The risk for magnesium overdose is negligible, except for cases of severe renal disease. Patients with severe renal disease retain magnesium and require medical supervision if they use supplements.19
Magnesium can also interfere with absorption of certain antibiotics, medications for osteoporosis, and oral diabetic medications, and should be avoided in patients taking such medications.
Although definitive research is lacking, there is good evidence to suggest that magnesium should be given routinely and at a higher dosage than the current standard to psychiatric patients given its excellent safety profile, low cost, and many short and long-term health benefits.
Barbara Bartlik, MD, is a psychiatrist at the Manhattan Psychiatric Center. Vanessa Bijlani, MD, is a volunteer at the Manhattan Psychiatric Center. Denisa Musica is a student at Queens College, City University of New York.
The authors thank Janet Mindes, PhD, for her editorial assistance, and Andrea Rosanoff, PhD, Director of Research & Scientific Information Outreach at the Center for Magnesium Education and Research in Pahoa, Hawaii, for her expertise on magnesium.
- Ruppersberg J et al. The mechanism of magnesium block of NMDA receptors. Seminars in Neuroscience. 1994;6(2): 87-96.
- Eby GA, Eby KL. (2006). Rapid recovery from major depression using magnesium treatment. Med Hypotheses. 2006 67(2), 362-70
- Pearlstein T, Steiner M. Non-Antidepressant treatment of premenstrual syndrome. Clinical Psychiatry. 2000; 61(12): 22-7.
- Starobat-Hermelin B, Kozielec T. The effects of magnesium physiological supplementation on hyperactive disorder (ADHD). Magnes Res. 1997; 10: 149-156.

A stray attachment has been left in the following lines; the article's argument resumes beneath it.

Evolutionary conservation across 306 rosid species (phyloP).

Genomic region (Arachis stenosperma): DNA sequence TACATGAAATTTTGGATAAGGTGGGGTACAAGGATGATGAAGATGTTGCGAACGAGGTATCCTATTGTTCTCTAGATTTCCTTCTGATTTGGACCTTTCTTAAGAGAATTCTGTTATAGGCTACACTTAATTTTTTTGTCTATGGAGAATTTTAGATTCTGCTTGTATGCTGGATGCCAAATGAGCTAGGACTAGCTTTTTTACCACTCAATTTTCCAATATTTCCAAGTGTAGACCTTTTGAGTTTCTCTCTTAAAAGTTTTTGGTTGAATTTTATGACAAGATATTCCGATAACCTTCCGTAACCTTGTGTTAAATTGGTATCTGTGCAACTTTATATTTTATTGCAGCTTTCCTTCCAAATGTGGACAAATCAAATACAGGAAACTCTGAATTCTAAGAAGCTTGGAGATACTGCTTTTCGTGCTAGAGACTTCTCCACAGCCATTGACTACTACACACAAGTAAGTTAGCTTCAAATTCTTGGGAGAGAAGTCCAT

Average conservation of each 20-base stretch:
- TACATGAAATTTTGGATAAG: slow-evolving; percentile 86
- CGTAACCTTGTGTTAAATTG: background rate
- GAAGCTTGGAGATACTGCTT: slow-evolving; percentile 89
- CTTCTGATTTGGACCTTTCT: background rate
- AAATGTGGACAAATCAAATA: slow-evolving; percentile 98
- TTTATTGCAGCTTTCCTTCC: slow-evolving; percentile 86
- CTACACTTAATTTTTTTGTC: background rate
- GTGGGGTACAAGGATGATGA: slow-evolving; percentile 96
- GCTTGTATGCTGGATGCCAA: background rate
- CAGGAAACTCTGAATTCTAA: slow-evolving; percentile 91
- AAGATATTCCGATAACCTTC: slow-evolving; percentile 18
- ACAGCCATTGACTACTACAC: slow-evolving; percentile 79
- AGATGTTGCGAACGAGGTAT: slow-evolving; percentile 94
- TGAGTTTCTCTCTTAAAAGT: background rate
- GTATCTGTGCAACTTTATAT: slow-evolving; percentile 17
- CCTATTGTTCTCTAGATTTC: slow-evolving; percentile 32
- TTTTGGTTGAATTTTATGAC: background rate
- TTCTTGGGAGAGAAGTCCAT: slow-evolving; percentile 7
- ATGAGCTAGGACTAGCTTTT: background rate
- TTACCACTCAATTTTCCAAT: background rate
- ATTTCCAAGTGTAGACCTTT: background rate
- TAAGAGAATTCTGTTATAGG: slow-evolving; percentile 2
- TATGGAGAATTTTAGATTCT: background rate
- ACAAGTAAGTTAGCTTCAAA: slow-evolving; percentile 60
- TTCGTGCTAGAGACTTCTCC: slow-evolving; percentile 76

- Nechifor M. Interactions between magnesium and psychotropic drugs. Magnes Res. 2008; 21(2): 97-100.
- Rosanoff A, Weaver C, Rude R. Suboptimal magnesium status in the United States: are the health consequences underestimated? Nutr Rev. 2012; 70(3): 153-164.
- Guerrero-Romero F, Rodriguez-Moran M. Relationship between serum magnesium levels and C-reactive protein among hemodialysis patients. Magnes Res. 2008; 26:167-170.
- Curiel-Garcia J, Rodriguez-Moran M, Guerro-Romero F. (2008). Hypomagnesemia and mortality in patients with type 2 diabetes. Magnes Res. 2008; 21:163-166.
- Lopez-Ridaura R, Willett W, Rimm E et al. Magnesium intake and risk of type 2 diabetes in men and women. Diabetes Care. 2004; 27: 134-140.
- Evangelopoulos A, Vallianou N, Panagiotakos D et al. An inverse relationship between cumulating components of the metabolic syndrome serum magnesium levels. Nutr Res. 2008; 28: 659-663.
- Soutar A, Seaton A. Bronchial reactivity and dietary antioxidants. Thorax. 1997;52(2):166-170.
- Rude Rk, Singer FR, Gruber HE. Skeletal and hormonal effects of magnesium deficiency. J Am Coll Nutr. 2009; 28: 131-41.
- Nadler J et al. Magnesium deficiency produces insulin resistance and increased thromboxane synthesis. Hypertension. 1993; 21: 1024-1029.
- Sibai B. Magnesium sulfate prophylaxis in preeclampsia: evidence from randomized trials. Clin Obstet Gynecol. 2005; 48(2): 478-488.
- Talebi M et al. Relationship between serum magnesium levels and migraine attacks. Neurosciences (Riyadh). 2011;16(4): 320-323.
- Mauskop A, Altura BT , Cracco R et al. Intravenous magnesium sulfate relieves migraine attacks in patients with low serum ionized magnesium levels: a pilot study. Clinical Science. 1995; 89(6): 633-636.
- Moshfegh A, Goldman J, Ahuja J et al. What We Eat in America, NHANES 2005-2006: Usual Nutrient Intakes from Food and water compared to 1997 dietary reference intakes for vitamin D, calcium, phosphorus, and magnesium. U.S. Department of Agriculture, Agricultural Research Service. Available at: http://www.ars.usda.gov/Services/docs.htm?docid=13793.
- Cedars-Sinai Medical Center. Magnesium Rich Foods. Available at: https://www.cedars-sinai.edu/Patients/Programs-and-Services/Documents/CP0403MagnesiumRichFoods.pdf.
- Dirks JH. The Kidney and Magnesium Regulation. Kidney Int. 1983; 23: 771-777.